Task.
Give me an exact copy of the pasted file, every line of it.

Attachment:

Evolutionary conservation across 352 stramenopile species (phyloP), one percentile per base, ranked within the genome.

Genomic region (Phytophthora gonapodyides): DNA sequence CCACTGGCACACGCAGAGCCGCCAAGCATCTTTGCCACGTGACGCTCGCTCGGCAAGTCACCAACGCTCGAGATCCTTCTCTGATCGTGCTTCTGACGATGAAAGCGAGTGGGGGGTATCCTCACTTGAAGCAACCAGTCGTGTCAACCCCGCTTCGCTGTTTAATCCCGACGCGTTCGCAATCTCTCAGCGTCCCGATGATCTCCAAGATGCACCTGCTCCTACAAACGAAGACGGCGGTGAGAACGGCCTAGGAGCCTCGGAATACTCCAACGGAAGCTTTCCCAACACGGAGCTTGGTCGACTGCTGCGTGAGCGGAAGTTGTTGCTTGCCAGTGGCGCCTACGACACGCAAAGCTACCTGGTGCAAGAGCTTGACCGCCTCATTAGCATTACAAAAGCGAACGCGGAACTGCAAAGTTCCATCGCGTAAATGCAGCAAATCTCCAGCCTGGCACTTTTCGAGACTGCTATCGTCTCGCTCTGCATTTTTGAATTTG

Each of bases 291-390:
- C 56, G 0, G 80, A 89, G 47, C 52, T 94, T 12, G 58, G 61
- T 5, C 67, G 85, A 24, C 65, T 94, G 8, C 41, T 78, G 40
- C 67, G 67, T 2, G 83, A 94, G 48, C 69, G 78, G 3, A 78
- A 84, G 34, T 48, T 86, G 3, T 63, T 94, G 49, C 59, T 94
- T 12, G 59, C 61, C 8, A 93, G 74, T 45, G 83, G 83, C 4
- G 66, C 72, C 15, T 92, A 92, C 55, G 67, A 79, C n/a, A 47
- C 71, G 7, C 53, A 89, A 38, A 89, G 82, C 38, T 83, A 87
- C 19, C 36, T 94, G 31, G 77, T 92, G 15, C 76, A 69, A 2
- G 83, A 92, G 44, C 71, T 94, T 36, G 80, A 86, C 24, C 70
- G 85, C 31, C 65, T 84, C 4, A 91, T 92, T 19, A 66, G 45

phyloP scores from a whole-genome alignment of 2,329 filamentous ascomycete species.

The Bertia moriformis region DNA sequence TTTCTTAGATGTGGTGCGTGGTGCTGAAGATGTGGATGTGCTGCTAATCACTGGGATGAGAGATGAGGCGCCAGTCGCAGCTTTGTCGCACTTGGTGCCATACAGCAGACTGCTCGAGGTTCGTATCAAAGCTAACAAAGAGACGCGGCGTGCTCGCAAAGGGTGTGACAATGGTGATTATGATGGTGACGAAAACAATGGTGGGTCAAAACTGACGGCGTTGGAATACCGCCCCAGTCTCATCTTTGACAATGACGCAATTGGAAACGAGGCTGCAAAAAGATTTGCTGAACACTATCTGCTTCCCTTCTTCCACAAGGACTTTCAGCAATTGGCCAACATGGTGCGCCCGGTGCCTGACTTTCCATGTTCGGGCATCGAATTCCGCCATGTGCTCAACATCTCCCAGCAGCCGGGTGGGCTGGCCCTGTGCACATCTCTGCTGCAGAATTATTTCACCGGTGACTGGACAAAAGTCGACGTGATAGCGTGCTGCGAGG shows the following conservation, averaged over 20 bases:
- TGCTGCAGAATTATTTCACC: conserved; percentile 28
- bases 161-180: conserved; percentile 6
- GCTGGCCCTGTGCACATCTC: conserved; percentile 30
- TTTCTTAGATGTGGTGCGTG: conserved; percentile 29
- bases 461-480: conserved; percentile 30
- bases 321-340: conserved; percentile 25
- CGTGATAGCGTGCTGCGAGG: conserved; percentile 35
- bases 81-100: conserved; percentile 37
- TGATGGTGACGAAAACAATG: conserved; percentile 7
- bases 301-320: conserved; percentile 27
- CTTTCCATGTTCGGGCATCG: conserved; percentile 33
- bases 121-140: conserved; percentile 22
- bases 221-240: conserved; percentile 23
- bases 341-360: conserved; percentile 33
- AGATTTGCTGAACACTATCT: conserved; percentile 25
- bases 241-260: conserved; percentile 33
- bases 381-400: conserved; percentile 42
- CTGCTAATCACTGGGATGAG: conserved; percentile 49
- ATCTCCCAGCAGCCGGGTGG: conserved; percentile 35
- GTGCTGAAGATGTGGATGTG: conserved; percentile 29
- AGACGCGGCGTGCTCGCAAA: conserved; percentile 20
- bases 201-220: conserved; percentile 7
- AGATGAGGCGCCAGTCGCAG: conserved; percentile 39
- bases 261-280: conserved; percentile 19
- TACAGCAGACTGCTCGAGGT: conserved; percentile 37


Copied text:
Evolutionary conservation across 352 stramenopile species (phyloP), one percentile per base, ranked within the genome.

Genomic region (Phytophthora gonapodyides): DNA sequence CCACTGGCACACGCAGAGCCGCCAAGCATCTTTGCCACGTGACGCTCGCTCGGCAAGTCACCAACGCTCGAGATCCTTCTCTGATCGTGCTTCTGACGATGAAAGCGAGTGGGGGGTATCCTCACTTGAAGCAACCAGTCGTGTCAACCCCGCTTCGCTGTTTAATCCCGACGCGTTCGCAATCTCTCAGCGTCCCGATGATCTCCAAGATGCACCTGCTCCTACAAACGAAGACGGCGGTGAGAACGGCCTAGGAGCCTCGGAATACTCCAACGGAAGCTTTCCCAACACGGAGCTTGGTCGACTGCTGCGTGAGCGGAAGTTGTTGCTTGCCAGTGGCGCCTACGACACGCAAAGCTACCTGGTGCAAGAGCTTGACCGCCTCATTAGCATTACAAAAGCGAACGCGGAACTGCAAAGTTCCATCGCGTAAATGCAGCAAATCTCCAGCCTGGCACTTTTCGAGACTGCTATCGTCTCGCTCTGCATTTTTGAATTTG

Each of bases 291-390:
- C 56, G 0, G 80, A 89, G 47, C 52, T 94, T 12, G 58, G 61
- T 5, C 67, G 85, A 24, C 65, T 94, G 8, C 41, T 78, G 40
- C 67, G 67, T 2, G 83, A 94, G 48, C 69, G 78, G 3, A 78
- A 84, G 34, T 48, T 86, G 3, T 63, T 94, G 49, C 59, T 94
- T 12, G 59, C 61, C 8, A 93, G 74, T 45, G 83, G 83, C 4
- G 66, C 72, C 15, T 92, A 92, C 55, G 67, A 79, C n/a, A 47
- C 71, G 7, C 53, A 89, A 38, A 89, G 82, C 38, T 83, A 87
- C 19, C 36, T 94, G 31, G 77, T 92, G 15, C 76, A 69, A 2
- G 83, A 92, G 44, C 71, T 94, T 36, G 80, A 86, C 24, C 70
- G 85, C 31, C 65, T 84, C 4, A 91, T 92, T 19, A 66, G 45

phyloP scores from a whole-genome alignment of 2,329 filamentous ascomycete species.

The Bertia moriformis region DNA sequence TTTCTTAGATGTGGTGCGTGGTGCTGAAGATGTGGATGTGCTGCTAATCACTGGGATGAGAGATGAGGCGCCAGTCGCAGCTTTGTCGCACTTGGTGCCATACAGCAGACTGCTCGAGGTTCGTATCAAAGCTAACAAAGAGACGCGGCGTGCTCGCAAAGGGTGTGACAATGGTGATTATGATGGTGACGAAAACAATGGTGGGTCAAAACTGACGGCGTTGGAATACCGCCCCAGTCTCATCTTTGACAATGACGCAATTGGAAACGAGGCTGCAAAAAGATTTGCTGAACACTATCTGCTTCCCTTCTTCCACAAGGACTTTCAGCAATTGGCCAACATGGTGCGCCCGGTGCCTGACTTTCCATGTTCGGGCATCGAATTCCGCCATGTGCTCAACATCTCCCAGCAGCCGGGTGGGCTGGCCCTGTGCACATCTCTGCTGCAGAATTATTTCACCGGTGACTGGACAAAAGTCGACGTGATAGCGTGCTGCGAGG shows the following conservation, averaged over 20 bases:
- TGCTGCAGAATTATTTCACC: conserved; percentile 28
- bases 161-180: conserved; percentile 6
- GCTGGCCCTGTGCACATCTC: conserved; percentile 30
- TTTCTTAGATGTGGTGCGTG: conserved; percentile 29
- bases 461-480: conserved; percentile 30
- bases 321-340: conserved; percentile 25
- CGTGATAGCGTGCTGCGAGG: conserved; percentile 35
- bases 81-100: conserved; percentile 37
- TGATGGTGACGAAAACAATG: conserved; percentile 7
- bases 301-320: conserved; percentile 27
- CTTTCCATGTTCGGGCATCG: conserved; percentile 33
- bases 121-140: conserved; percentile 22
- bases 221-240: conserved; percentile 23
- bases 341-360: conserved; percentile 33
- AGATTTGCTGAACACTATCT: conserved; percentile 25
- bases 241-260: conserved; percentile 33
- bases 381-400: conserved; percentile 42
- CTGCTAATCACTGGGATGAG: conserved; percentile 49
- ATCTCCCAGCAGCCGGGTGG: conserved; percentile 35
- GTGCTGAAGATGTGGATGTG: conserved; percentile 29
- AGACGCGGCGTGCTCGCAAA: conserved; percentile 20
- bases 201-220: conserved; percentile 7
- AGATGAGGCGCCAGTCGCAG: conserved; percentile 39
- bases 261-280: conserved; percentile 19
- TACAGCAGACTGCTCGAGGT: conserved; percentile 37